LONDON • SABMiller rejected an informal takeover offer from Anheuser-Busch InBev NV of about £66.4 billion (S$144 billion) that it considered too low, according to people familiar with the matter.
The initial proposal to the brewer of Peroni and Foster's beer, made last week, was worth slightly over £40 a share, while its executives and some shareholders regard a deal at closer to £45 as a fair value, the people said, asking not to be identified as details of the negotiations were not made public.
A deal at £45 per share would value SABMiller at about £73 billion, and would be the largest merger this year.
London-based SABMiller communicated to AB InBev the terms at which it would be willing to negotiate after the rejection, one of the people said. No final decision has been made on a potential formal offer, and it is possible the Belgian producer of Budweiser and Stella Artois may walk away from a deal, they said.
SABMiller shares fell as much as 3.9 per cent and traded down 2.3 per cent at 3,677 pence at 11.08am in London. AB InBev was little changed at €98.16. Representatives for AB InBev and SABMiller declined to comment.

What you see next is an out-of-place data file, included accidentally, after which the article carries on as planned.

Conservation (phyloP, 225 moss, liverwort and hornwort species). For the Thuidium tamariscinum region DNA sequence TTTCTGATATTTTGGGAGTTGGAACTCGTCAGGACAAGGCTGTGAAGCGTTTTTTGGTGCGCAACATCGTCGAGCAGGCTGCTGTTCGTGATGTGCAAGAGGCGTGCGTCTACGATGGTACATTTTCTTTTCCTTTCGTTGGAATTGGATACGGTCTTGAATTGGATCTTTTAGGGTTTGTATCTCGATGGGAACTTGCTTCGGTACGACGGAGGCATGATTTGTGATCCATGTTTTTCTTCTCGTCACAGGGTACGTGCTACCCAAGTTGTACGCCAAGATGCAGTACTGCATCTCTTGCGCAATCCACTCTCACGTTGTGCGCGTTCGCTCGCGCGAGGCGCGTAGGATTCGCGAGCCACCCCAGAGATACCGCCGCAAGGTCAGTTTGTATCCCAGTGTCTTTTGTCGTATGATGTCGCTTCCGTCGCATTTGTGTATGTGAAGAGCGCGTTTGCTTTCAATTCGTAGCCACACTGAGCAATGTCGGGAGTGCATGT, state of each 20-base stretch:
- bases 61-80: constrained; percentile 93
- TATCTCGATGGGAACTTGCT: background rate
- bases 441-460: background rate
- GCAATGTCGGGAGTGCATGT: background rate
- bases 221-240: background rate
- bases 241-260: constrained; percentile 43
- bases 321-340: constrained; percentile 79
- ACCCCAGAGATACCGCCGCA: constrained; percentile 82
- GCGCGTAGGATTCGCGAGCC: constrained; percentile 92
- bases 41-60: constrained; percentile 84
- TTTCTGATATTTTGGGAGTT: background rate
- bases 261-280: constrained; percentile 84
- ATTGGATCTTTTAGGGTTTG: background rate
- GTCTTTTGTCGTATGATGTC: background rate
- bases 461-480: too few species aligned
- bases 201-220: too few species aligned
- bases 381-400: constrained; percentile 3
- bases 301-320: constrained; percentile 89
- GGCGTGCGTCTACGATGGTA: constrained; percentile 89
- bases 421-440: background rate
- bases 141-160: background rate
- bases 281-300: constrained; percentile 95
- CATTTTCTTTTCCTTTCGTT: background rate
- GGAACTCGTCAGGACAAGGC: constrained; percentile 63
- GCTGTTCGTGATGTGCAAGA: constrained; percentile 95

SABMiller yesterday released a surprise trading update nine days earlier than planned, in which it announced that beer volume had returned to growth in the second quarter, helped by Africa and Latin America - a trend that could figure into a sweetened offer from AB InBev.
"I don't think this is a normal type of trading statement, it's been conveniently brought forward and I don't think that's going to be missed by the market," Mr Javier Gonzalez Lastra, an analyst at Berenberg, said in a phone interview.
If successful, the combination would create a dominant global player in the brewing industry, which has been re-aligned through a decade of increasingly large mergers, and attract heavy scrutiny from antitrust regulators around the world.
Controlled by a group of wealthy Brazilian investors led by Mr Jorge Paulo Lemann, AB InBev is itself the result of deals to unite major Belgian, American and Latin American brewers.
AB InBev had already reached out to Altria Group, SABMiller's biggest shareholder, before it announced plans to make a bid for its rival, people with knowledge of the matter said last month.
It is lining up lenders, including Bank of America and Banco Santander SA, to arrange as much as $70 billion in financing for its takeover proposal, sources said last week.
Under British takeover rules, AB InBev has until 5pm on Oct 14 to make an offer or announce it does not intend to proceed. SABMiller may also ask regulators for an extension to that deadline.